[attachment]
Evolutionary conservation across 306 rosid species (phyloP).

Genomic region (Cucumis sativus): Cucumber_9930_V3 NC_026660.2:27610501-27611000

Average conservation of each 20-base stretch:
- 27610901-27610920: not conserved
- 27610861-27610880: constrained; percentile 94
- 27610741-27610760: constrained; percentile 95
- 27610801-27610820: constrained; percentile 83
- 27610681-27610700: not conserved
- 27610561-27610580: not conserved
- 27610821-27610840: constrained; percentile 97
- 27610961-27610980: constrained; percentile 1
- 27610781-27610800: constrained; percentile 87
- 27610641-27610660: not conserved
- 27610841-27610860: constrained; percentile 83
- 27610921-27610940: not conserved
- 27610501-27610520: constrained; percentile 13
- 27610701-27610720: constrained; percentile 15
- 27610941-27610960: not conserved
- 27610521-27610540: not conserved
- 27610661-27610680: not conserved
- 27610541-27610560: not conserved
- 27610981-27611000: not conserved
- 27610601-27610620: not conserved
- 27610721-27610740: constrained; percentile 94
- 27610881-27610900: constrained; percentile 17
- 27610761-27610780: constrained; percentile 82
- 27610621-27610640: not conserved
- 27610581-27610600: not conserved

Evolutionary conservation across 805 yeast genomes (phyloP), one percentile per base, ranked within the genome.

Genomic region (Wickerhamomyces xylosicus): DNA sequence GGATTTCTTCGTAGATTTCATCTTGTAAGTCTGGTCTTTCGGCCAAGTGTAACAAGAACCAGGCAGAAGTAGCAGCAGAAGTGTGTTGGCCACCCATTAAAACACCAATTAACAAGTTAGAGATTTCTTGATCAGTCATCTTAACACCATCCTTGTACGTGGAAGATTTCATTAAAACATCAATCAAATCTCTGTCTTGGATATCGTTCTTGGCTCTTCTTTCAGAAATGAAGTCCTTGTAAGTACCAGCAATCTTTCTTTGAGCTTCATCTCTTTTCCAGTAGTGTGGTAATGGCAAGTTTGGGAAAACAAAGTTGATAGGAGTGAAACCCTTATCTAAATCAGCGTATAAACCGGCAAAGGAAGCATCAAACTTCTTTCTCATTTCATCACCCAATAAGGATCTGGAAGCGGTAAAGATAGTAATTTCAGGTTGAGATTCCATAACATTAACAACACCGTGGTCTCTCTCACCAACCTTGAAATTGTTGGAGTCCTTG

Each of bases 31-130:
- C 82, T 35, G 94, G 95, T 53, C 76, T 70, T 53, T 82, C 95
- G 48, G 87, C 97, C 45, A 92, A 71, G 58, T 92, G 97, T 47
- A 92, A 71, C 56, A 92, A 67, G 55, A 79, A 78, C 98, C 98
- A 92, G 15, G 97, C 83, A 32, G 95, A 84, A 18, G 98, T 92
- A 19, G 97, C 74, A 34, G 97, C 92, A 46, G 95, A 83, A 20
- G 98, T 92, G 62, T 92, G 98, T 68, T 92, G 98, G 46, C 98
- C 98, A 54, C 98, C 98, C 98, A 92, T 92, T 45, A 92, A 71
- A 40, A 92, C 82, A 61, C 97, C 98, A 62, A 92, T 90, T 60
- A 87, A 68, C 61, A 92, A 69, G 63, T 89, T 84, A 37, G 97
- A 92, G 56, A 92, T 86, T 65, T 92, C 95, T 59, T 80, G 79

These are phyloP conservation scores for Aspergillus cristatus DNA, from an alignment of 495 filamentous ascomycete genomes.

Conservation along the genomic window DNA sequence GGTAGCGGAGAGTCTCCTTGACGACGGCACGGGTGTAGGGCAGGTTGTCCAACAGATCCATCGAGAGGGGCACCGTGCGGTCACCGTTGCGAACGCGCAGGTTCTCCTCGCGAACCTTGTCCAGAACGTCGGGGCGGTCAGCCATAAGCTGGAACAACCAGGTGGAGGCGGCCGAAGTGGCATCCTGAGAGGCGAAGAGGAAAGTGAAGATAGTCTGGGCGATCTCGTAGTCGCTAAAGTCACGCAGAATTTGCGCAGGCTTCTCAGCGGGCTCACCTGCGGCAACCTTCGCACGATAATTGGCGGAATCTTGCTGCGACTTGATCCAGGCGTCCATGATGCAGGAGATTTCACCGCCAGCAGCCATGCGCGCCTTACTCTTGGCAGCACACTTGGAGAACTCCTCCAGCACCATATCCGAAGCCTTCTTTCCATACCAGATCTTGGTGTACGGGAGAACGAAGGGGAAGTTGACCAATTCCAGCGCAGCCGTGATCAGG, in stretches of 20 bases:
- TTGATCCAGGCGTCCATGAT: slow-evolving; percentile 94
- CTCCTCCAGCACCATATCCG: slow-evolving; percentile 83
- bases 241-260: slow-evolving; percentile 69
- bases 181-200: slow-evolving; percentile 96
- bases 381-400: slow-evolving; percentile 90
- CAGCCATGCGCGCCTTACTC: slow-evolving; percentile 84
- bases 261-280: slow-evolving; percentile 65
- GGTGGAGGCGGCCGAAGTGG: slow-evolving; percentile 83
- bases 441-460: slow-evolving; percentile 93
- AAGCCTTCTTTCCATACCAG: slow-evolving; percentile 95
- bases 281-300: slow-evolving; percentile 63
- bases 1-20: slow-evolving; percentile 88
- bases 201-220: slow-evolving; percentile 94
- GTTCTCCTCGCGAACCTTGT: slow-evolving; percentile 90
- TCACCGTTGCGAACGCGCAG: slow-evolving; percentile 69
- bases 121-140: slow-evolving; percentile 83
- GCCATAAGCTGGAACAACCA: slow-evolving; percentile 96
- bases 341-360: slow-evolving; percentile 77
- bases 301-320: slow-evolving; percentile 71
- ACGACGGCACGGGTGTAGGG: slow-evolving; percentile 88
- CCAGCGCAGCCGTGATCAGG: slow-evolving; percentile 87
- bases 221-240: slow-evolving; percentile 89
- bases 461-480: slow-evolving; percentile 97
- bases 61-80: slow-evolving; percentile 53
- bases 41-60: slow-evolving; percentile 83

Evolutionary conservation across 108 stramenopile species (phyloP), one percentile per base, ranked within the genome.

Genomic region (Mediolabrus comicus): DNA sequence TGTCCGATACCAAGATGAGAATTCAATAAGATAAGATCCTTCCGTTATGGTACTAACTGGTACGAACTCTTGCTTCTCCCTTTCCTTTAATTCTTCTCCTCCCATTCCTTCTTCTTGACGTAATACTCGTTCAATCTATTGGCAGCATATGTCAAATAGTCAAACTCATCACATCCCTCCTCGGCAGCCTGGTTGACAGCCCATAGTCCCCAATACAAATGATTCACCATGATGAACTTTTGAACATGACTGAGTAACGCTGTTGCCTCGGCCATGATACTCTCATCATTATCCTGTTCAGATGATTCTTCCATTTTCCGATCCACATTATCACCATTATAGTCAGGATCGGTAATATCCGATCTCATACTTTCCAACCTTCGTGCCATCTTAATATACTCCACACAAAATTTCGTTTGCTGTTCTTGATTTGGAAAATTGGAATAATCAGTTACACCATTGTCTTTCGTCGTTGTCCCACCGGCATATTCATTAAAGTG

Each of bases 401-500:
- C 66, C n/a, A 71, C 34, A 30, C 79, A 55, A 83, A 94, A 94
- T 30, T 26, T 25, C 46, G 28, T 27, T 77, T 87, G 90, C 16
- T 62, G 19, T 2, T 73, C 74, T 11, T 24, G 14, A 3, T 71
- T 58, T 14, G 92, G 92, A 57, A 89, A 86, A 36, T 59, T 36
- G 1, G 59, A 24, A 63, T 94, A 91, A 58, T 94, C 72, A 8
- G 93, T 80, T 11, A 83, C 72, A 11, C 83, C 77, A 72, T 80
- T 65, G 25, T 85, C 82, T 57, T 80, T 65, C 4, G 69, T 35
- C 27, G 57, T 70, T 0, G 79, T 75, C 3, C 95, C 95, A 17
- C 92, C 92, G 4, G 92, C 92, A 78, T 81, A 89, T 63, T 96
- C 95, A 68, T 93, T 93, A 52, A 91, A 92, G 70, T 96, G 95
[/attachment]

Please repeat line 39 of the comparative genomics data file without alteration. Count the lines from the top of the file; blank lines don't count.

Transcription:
- A 40, A 92, C 82, A 61, C 97, C 98, A 62, A 92, T 90, T 60